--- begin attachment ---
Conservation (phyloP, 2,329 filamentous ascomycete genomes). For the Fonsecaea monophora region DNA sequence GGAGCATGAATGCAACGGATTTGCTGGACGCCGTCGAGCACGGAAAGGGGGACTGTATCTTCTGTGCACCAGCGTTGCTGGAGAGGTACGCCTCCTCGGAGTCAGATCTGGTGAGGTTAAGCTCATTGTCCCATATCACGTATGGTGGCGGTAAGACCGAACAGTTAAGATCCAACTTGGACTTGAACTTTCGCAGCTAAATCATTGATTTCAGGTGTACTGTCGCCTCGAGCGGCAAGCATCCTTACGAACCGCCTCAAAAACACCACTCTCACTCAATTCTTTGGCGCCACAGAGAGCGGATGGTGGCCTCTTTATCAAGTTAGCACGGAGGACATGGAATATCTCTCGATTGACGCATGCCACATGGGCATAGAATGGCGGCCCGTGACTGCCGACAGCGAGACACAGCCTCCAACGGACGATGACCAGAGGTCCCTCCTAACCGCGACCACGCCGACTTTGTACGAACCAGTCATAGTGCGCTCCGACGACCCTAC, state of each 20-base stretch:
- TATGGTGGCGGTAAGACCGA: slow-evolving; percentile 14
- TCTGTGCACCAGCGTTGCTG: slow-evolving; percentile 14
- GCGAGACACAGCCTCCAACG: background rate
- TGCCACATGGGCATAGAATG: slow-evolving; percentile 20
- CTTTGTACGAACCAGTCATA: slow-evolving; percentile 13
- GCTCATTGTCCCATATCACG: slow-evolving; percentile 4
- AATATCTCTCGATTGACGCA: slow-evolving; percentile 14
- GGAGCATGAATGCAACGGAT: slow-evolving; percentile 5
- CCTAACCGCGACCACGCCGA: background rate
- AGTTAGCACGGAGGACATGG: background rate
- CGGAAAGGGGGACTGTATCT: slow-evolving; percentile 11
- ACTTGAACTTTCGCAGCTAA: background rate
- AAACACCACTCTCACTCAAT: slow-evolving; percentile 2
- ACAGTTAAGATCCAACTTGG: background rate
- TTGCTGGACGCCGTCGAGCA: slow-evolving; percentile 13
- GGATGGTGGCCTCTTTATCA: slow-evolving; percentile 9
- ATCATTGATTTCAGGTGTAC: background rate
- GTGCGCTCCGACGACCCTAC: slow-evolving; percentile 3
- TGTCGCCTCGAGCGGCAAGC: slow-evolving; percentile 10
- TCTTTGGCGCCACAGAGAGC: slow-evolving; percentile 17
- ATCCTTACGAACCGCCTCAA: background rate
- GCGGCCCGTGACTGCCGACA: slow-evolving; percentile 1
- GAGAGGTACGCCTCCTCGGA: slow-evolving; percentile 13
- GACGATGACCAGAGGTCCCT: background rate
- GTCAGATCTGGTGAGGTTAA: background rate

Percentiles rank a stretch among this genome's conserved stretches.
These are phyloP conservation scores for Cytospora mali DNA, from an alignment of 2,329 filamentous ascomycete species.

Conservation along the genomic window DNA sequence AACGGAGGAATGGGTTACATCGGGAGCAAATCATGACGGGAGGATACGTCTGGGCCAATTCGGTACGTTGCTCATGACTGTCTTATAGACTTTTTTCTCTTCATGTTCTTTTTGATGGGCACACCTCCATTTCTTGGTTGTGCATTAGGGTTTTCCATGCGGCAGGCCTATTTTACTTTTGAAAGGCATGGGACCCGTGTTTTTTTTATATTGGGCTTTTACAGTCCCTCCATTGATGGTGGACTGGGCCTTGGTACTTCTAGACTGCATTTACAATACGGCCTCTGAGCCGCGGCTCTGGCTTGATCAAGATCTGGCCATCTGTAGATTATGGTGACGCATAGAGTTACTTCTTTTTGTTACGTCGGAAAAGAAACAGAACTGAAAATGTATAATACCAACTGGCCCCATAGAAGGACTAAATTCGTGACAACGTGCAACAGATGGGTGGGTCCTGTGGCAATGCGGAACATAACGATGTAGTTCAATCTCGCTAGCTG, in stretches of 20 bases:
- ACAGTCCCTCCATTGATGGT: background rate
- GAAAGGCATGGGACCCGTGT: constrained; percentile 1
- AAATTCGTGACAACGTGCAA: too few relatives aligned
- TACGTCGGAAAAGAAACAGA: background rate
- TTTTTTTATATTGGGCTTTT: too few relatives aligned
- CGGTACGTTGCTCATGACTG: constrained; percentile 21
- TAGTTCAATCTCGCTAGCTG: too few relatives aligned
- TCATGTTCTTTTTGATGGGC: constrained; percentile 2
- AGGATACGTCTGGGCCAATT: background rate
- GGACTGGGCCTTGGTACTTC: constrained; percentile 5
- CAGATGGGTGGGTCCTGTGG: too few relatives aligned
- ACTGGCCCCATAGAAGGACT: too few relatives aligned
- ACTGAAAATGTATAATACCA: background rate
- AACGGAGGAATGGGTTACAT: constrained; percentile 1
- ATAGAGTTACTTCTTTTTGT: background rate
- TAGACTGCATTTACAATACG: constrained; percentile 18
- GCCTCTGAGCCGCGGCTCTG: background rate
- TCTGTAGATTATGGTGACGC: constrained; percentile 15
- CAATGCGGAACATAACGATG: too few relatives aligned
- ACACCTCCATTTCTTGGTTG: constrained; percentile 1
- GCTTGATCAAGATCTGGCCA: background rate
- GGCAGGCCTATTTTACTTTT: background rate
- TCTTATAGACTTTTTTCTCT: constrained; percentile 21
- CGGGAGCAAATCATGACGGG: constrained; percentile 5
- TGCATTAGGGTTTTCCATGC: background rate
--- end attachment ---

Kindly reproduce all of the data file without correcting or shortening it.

Conservation (phyloP, 2,329 filamentous ascomycete genomes). For the Fonsecaea monophora region DNA sequence GGAGCATGAATGCAACGGATTTGCTGGACGCCGTCGAGCACGGAAAGGGGGACTGTATCTTCTGTGCACCAGCGTTGCTGGAGAGGTACGCCTCCTCGGAGTCAGATCTGGTGAGGTTAAGCTCATTGTCCCATATCACGTATGGTGGCGGTAAGACCGAACAGTTAAGATCCAACTTGGACTTGAACTTTCGCAGCTAAATCATTGATTTCAGGTGTACTGTCGCCTCGAGCGGCAAGCATCCTTACGAACCGCCTCAAAAACACCACTCTCACTCAATTCTTTGGCGCCACAGAGAGCGGATGGTGGCCTCTTTATCAAGTTAGCACGGAGGACATGGAATATCTCTCGATTGACGCATGCCACATGGGCATAGAATGGCGGCCCGTGACTGCCGACAGCGAGACACAGCCTCCAACGGACGATGACCAGAGGTCCCTCCTAACCGCGACCACGCCGACTTTGTACGAACCAGTCATAGTGCGCTCCGACGACCCTAC, state of each 20-base stretch:
- TATGGTGGCGGTAAGACCGA: slow-evolving; percentile 14
- TCTGTGCACCAGCGTTGCTG: slow-evolving; percentile 14
- GCGAGACACAGCCTCCAACG: background rate
- TGCCACATGGGCATAGAATG: slow-evolving; percentile 20
- CTTTGTACGAACCAGTCATA: slow-evolving; percentile 13
- GCTCATTGTCCCATATCACG: slow-evolving; percentile 4
- AATATCTCTCGATTGACGCA: slow-evolving; percentile 14
- GGAGCATGAATGCAACGGAT: slow-evolving; percentile 5
- CCTAACCGCGACCACGCCGA: background rate
- AGTTAGCACGGAGGACATGG: background rate
- CGGAAAGGGGGACTGTATCT: slow-evolving; percentile 11
- ACTTGAACTTTCGCAGCTAA: background rate
- AAACACCACTCTCACTCAAT: slow-evolving; percentile 2
- ACAGTTAAGATCCAACTTGG: background rate
- TTGCTGGACGCCGTCGAGCA: slow-evolving; percentile 13
- GGATGGTGGCCTCTTTATCA: slow-evolving; percentile 9
- ATCATTGATTTCAGGTGTAC: background rate
- GTGCGCTCCGACGACCCTAC: slow-evolving; percentile 3
- TGTCGCCTCGAGCGGCAAGC: slow-evolving; percentile 10
- TCTTTGGCGCCACAGAGAGC: slow-evolving; percentile 17
- ATCCTTACGAACCGCCTCAA: background rate
- GCGGCCCGTGACTGCCGACA: slow-evolving; percentile 1
- GAGAGGTACGCCTCCTCGGA: slow-evolving; percentile 13
- GACGATGACCAGAGGTCCCT: background rate
- GTCAGATCTGGTGAGGTTAA: background rate

Percentiles rank a stretch among this genome's conserved stretches.
These are phyloP conservation scores for Cytospora mali DNA, from an alignment of 2,329 filamentous ascomycete species.

Conservation along the genomic window DNA sequence AACGGAGGAATGGGTTACATCGGGAGCAAATCATGACGGGAGGATACGTCTGGGCCAATTCGGTACGTTGCTCATGACTGTCTTATAGACTTTTTTCTCTTCATGTTCTTTTTGATGGGCACACCTCCATTTCTTGGTTGTGCATTAGGGTTTTCCATGCGGCAGGCCTATTTTACTTTTGAAAGGCATGGGACCCGTGTTTTTTTTATATTGGGCTTTTACAGTCCCTCCATTGATGGTGGACTGGGCCTTGGTACTTCTAGACTGCATTTACAATACGGCCTCTGAGCCGCGGCTCTGGCTTGATCAAGATCTGGCCATCTGTAGATTATGGTGACGCATAGAGTTACTTCTTTTTGTTACGTCGGAAAAGAAACAGAACTGAAAATGTATAATACCAACTGGCCCCATAGAAGGACTAAATTCGTGACAACGTGCAACAGATGGGTGGGTCCTGTGGCAATGCGGAACATAACGATGTAGTTCAATCTCGCTAGCTG, in stretches of 20 bases:
- ACAGTCCCTCCATTGATGGT: background rate
- GAAAGGCATGGGACCCGTGT: constrained; percentile 1
- AAATTCGTGACAACGTGCAA: too few relatives aligned
- TACGTCGGAAAAGAAACAGA: background rate
- TTTTTTTATATTGGGCTTTT: too few relatives aligned
- CGGTACGTTGCTCATGACTG: constrained; percentile 21
- TAGTTCAATCTCGCTAGCTG: too few relatives aligned
- TCATGTTCTTTTTGATGGGC: constrained; percentile 2
- AGGATACGTCTGGGCCAATT: background rate
- GGACTGGGCCTTGGTACTTC: constrained; percentile 5
- CAGATGGGTGGGTCCTGTGG: too few relatives aligned
- ACTGGCCCCATAGAAGGACT: too few relatives aligned
- ACTGAAAATGTATAATACCA: background rate
- AACGGAGGAATGGGTTACAT: constrained; percentile 1
- ATAGAGTTACTTCTTTTTGT: background rate
- TAGACTGCATTTACAATACG: constrained; percentile 18
- GCCTCTGAGCCGCGGCTCTG: background rate
- TCTGTAGATTATGGTGACGC: constrained; percentile 15
- CAATGCGGAACATAACGATG: too few relatives aligned
- ACACCTCCATTTCTTGGTTG: constrained; percentile 1
- GCTTGATCAAGATCTGGCCA: background rate
- GGCAGGCCTATTTTACTTTT: background rate
- TCTTATAGACTTTTTTCTCT: constrained; percentile 21
- CGGGAGCAAATCATGACGGG: constrained; percentile 5
- TGCATTAGGGTTTTCCATGC: background rate